BW Lemur

Black and white ruffed lemurs provide an ecological service by aiding fruit seed germination through digestion of seed coatings.

Lemurs are small primates found exclusively in the forests of the island nation of Madagascar. As much as 80% of Madagascar’s forests have been destroyed, leading to a diminishing population of rare species. Lemurs are unique because they play a key role in the future of trees.  Ninety percent of a lemur’s diet is fruit. As a result of their diet, lemurs eat frequently and process their meals more rapidly.

What does this have to do with trees? The seeds left behind from a lemur’s meal have their coatings removed, allowing for germination in the forest. In fact, the germination rate of seeds processed by lemurs is nearly 100 percent, compared to only 5 percent of unprocessed (or coated) seeds. Lemurs not only live off of the forest, but they’re replanting it too.

lemur disperser
Lemurs are the primary seed disperser of the Madagascar’s eastern rain forest at Sangasanga Mountain.

 The Arbor Day Foundation and Omaha’s Henry Doorly Zoo and Aquarium joined forces to advance the reforestation efforts led by the Madagascar Biodiversity Partnership in Kianjavato, Madagascar by planting hundreds of thousands of trees to restore habitat. In 2009, the lemur population at Sangasanga Mountain was only eight. As of 2015 the population increased to six times what it was, with a lemur population of fifty! The impact of the reforestation effort in Madagascar has helped more than just the forest; it is helping bring back a species from the brink of extinction.

Saving an endangered animal such as the lemur comes from the help of Arbor Day Foundation members through programs such as Rain Forest Rescue. Thanks to the support of members, the Arbor Day Foundation is able to help restore the forests of Madagascar and provide habitat to save the endangered lemurs. Additionally, the reforestation effort is improving the economy and living conditions of the local people through jobs in tree nurseries and on the mountain sides planting those trees.

If we’re able to increase the lemur population by six times on one mountain top in Madagascar, imagine what we can accomplish on the rest of the island. Tropical rain forests contain more species than any other ecosystem on Earth, yet are being destroyed at an alarming rate. Check out our latest Rain Forest Rescue Report  to see the other impacts our replanting efforts leave.

One tree, two trees, my trees are small trees!

Planting in small areas can be challenging, especially if you want to add some height to your landscape. Consider adding small trees that will excite your senses!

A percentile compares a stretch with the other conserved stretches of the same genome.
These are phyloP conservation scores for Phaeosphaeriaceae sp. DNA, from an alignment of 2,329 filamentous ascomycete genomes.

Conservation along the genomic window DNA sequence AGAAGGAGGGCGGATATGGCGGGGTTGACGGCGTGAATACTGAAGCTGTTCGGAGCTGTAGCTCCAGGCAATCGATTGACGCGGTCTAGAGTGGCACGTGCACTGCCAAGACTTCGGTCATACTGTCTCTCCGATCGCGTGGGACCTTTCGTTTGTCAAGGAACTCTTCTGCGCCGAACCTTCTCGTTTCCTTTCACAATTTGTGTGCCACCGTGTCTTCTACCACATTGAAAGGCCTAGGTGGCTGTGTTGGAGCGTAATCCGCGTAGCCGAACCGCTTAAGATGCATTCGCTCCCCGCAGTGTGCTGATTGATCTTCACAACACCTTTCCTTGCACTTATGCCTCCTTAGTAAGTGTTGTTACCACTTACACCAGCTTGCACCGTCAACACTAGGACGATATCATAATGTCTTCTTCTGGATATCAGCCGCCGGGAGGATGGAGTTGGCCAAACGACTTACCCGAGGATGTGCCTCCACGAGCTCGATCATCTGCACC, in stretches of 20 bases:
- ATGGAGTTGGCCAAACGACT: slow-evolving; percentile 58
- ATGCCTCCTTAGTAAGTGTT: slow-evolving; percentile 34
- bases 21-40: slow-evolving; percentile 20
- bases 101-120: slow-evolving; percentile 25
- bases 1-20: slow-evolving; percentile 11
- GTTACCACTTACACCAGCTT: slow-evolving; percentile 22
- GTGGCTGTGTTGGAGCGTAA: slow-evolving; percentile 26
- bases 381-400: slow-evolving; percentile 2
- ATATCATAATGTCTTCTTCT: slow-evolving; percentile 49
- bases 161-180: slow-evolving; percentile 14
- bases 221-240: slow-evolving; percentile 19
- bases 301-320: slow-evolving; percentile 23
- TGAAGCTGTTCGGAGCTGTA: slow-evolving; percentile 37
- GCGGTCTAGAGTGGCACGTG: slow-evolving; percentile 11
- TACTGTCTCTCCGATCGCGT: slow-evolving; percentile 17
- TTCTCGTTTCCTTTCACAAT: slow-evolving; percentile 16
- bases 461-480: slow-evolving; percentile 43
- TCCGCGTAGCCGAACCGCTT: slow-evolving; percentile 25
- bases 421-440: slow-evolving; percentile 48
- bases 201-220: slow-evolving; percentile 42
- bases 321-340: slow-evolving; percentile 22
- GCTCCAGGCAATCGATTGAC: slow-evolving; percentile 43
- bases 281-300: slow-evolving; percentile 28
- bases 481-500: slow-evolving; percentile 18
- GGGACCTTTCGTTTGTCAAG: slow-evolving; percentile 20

Small trees are perfect for any landscape and add color to entry ways, curbs, and long sidewalks. These small trees are sure to standout and add charm next to your home every spring and some even all year round! Continue reading to discover which small trees have caught our interest.

Smoketree_1-920The mutli-stemmed smoketree holds true to its name- growing blooms that are wispy clumps of filaments. This easy-to-grow specimen turns a smoky pink color from June through August. Growing 10’ to 15’, it is a good choice for a shrub border or other grouping.

Ann-Magnolia_1-860The ann magnolia is a member of the “Little Girl” group of hybrid magnolias developed in the mid-50s at the U.S. National Arboretum. Its profusion of deep purple-red blossoms resemble tulips and bloom in mid-to late March.  Sometimes, the tree blooms again in the summer. At maturity, the Ann magnolia grows to a height of 8’ to 10’.

Japanese-Red-Maple_1-866After 300 years of cultivation, the Japanese red maple is still a beloved tree. It offers a warm touch of red to any yard in the spring and fall, and features a green summer leaf. Red, winged seeds attract squirrels, chipmunks, quail and songbirds. This taller landscape tree matures to about 15’ to 25’.

Purpleleaf-Sand-Cherry_1-816Purpleleaf sand cherry  tree‘s year-round beauty and smaller size makes it an excellent choice for landscaping. Its fragrant white and pink flowers blossom in spring while featuring simple leaves with an intense reddish-purple color. The small yields of plump red berries are an important food source for small birds and mammals including robins and cardinals. The Purpleleaf matures to 15’ to 25’.

Downy-Serviceberry_1-919A phenomenal large shrub that can be trained into a single trunk tree is the downy serviceberry. The combination of flowers, vibrant fall foliage and wildlife value will add lots of visual enjoyment to your yard. This wonderful little tree reaches 15′ to 25′ at maturity and produces plump red berries for pies, preserves and fresh eating.

Did your favorite small tree make the list? If not, share your favorite in the comments!

Before you start planting, get helpful tips and information on tree care, and to find out which trees grow best in each hardiness zone. You can find all of these trees and more in our Tree Nursery. Get a discount on all of your trees when you become an Arbor Day Foundation member.

Peaches, cherries, and plums! Oh my!

Wouldn’t it be fun to pick fruit from your own trees at home? We have selected a variety of choices that are both delicious and add beauty to your landscape. Each selection grows in both a standard and dwarf sizes- suitable for many types of landscapes and gardens. Before planting, consult our fruit tree spacing guide to make sure you reap full benefits of your yummy fruit trees.

Golden-Jubilee-Peach_1-892The Golden jubilee peach tree begins to produce abundant yields of high-quality, tender and juicy fruit between ages 3-4. It survives colder climates better than other peaches and can be expected to grow in zones 5-8. This popular yellow freestone peach ripens around July, several weeks before Elberta peach trees. Scented pink blossoms appear in spring, adding a sweet bonus to your landscape.

Bing-Cherry_1-809America’s favorite cherry tree, bing cherry, produces sweet large fruit by the pound- as much as 50-100 lbs. per year. Excellent for fresh eating and preserves, the fruit ripens in mid-June to mid-summer. Its white spring blossoms also add beauty to your landscape in spring. Ideal for zone 5- 8.

Methley-Plum_1-907A cultivar of Japanese plum, Methley produces heavy, annual crops of sweet and juicy plums perfect for fresh eating or jelly. Sweetly fragrant white flowers bloom in early spring and fruit ripens in late May to mid-July. This tree is self-fertile and grows in zones 5-9.

Add flavor, color, and more beauty to your landscape by creating your home orchard. Be sure to read an earlier blog post for helpful steps before you begin planting! Visit the Arbor Day Foundation’s Tree Nursery to find more variety of fruit trees, perfect for your landscape. Get a discount on all of your trees when you become an Arbor Day Foundation member.